PHY4 S Term Exam S. G. Rajeev Mar 2 20 2:0 pm to :45 pm PLEASE write your workshop number and your workshop leader s name at the top of your book, so that you can collect your graded exams at the workshop.
Physics 202 Problems - Week 8 Worked Problems Chapter 25: 7, 23, 36, 62, 72 Problem 25.7) A light beam traveling in the negative z direction has a magnetic field B = (2.32 10 9 T )ˆx + ( 4.02 10 9 T )ŷ
Atomic Structure Ron Robertson r2 n:\files\courses\1110-20\2010 possible slides for web\atomicstructuretrans.doc I. What is Light? Debate in 1600's: Since waves or particles can transfer energy, what is
Activitity (of a radioisotope): The number of nuclei in a sample undergoing radioactive decay in each second. It is commonly expressed in curies (Ci), where 1 Ci = 3.7x10 10 disintegrations per second.
Physics 41 Chapter 38 HW Key 1. Helium neon laser light (63..8 nm) is sent through a 0.300-mm-wide single slit. What is the width of the central imum on a screen 1.00 m from the slit? 7 6.38 10 sin θ.11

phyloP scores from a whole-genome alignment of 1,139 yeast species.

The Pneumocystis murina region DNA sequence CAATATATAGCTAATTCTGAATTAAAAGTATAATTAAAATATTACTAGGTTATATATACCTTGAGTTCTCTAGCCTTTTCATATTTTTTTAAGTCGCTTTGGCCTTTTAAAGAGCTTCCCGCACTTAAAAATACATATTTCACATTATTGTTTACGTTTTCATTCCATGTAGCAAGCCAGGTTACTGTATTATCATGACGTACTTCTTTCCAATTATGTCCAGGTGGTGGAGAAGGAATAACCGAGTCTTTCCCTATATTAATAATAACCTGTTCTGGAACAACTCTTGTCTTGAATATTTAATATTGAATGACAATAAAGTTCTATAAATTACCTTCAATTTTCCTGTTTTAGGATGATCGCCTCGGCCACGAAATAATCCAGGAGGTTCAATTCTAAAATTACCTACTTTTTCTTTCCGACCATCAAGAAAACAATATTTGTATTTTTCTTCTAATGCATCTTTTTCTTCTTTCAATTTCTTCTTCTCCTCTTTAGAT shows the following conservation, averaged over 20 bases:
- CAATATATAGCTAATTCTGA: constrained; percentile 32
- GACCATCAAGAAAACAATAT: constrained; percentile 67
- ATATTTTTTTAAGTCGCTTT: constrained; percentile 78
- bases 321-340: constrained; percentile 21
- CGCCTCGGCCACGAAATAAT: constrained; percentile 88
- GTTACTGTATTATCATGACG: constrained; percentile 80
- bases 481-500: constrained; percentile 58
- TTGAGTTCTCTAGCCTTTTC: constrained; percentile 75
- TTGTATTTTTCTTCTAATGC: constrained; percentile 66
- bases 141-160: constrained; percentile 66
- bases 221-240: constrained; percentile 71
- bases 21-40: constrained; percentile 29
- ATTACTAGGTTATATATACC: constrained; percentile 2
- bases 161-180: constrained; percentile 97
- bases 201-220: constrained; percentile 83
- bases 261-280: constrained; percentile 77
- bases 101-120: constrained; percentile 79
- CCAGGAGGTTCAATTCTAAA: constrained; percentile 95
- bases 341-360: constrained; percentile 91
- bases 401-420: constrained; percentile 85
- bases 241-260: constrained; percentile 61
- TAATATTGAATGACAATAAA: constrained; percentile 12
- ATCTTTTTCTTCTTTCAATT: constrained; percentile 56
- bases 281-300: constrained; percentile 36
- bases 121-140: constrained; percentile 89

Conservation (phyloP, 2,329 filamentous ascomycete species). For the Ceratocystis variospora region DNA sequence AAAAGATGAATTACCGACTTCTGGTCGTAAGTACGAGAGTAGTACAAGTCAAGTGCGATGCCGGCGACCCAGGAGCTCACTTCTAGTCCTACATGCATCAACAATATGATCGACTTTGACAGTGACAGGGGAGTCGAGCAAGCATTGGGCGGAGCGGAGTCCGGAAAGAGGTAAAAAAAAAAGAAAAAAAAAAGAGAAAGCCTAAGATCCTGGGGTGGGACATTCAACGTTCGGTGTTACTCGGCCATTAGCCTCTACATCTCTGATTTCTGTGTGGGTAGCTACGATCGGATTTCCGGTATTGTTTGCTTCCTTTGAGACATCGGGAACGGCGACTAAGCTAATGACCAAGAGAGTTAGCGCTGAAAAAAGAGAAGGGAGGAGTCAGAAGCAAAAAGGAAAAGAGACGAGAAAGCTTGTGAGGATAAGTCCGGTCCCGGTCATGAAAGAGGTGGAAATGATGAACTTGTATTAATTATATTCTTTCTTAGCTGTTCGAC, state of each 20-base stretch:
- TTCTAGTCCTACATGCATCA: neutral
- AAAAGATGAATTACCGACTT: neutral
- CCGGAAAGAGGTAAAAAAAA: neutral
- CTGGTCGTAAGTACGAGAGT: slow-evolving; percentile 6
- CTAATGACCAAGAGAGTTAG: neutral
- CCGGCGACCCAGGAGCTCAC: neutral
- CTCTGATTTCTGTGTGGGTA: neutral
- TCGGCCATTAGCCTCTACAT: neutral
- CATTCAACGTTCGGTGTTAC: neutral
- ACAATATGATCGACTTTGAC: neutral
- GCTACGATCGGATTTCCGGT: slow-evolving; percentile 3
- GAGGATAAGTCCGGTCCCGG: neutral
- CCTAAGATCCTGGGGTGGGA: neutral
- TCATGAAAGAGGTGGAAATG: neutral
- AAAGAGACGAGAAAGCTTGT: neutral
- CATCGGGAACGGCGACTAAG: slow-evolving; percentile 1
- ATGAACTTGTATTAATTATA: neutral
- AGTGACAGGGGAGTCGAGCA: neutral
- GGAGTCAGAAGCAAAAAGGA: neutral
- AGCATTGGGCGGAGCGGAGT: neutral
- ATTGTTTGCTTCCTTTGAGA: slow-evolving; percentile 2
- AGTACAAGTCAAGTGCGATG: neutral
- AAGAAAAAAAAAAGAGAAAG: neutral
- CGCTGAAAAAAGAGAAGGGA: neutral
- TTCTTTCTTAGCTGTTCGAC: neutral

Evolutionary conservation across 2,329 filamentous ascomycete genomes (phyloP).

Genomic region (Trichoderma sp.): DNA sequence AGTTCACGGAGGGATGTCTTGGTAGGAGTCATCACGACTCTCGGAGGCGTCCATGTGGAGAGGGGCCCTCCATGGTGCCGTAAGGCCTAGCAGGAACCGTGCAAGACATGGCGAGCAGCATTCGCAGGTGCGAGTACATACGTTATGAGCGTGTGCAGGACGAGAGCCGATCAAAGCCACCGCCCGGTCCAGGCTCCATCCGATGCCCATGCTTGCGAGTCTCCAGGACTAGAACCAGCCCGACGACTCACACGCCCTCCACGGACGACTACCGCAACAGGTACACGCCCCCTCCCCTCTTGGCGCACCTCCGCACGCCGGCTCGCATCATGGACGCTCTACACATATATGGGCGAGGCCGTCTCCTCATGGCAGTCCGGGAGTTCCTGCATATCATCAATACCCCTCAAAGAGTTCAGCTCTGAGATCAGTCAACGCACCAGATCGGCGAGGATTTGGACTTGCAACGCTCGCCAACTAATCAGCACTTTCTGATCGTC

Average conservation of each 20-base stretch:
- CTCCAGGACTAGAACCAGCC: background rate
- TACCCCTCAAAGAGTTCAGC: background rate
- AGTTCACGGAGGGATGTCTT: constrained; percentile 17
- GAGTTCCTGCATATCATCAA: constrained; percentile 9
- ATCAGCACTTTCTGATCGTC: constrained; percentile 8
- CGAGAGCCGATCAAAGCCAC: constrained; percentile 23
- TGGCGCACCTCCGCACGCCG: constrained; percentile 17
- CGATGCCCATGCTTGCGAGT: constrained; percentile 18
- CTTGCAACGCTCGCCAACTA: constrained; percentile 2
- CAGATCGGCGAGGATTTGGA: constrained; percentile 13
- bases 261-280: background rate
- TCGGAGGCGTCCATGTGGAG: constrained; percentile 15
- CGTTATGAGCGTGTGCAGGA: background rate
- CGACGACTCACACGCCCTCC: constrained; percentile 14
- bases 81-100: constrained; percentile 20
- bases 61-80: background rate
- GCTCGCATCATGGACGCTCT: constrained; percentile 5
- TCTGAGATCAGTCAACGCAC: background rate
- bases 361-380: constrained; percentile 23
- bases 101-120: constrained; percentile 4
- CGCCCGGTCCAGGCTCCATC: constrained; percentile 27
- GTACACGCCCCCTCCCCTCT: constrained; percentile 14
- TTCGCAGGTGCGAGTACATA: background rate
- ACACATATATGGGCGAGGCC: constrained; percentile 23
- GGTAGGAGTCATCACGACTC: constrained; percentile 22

CHAPTER 13 NUCLEAR STRUCTURE NUCLEAR FORCE The nucleus is help firmly together by the nuclear or strong force, We can estimate the nuclear force by observing that protons residing about 1fm = 10-15m apart
Grzegorz F. Wojewoda Zespół Szkół Ogólnokształcących nr 1 Bydgoszcz, Poland Logo designed by Armella Leung, www.armella.fr.to Translation: Małgorzata Czart Measuring index of refraction The advent of low-cost
Chapter 5 Matter Waves. Home Work s 5.1 Problem 5.10 (In the text book) An electron has a de Broglie wavelength equal to the diameter of the hydrogen atom. What is the kinetic energy of the electron? How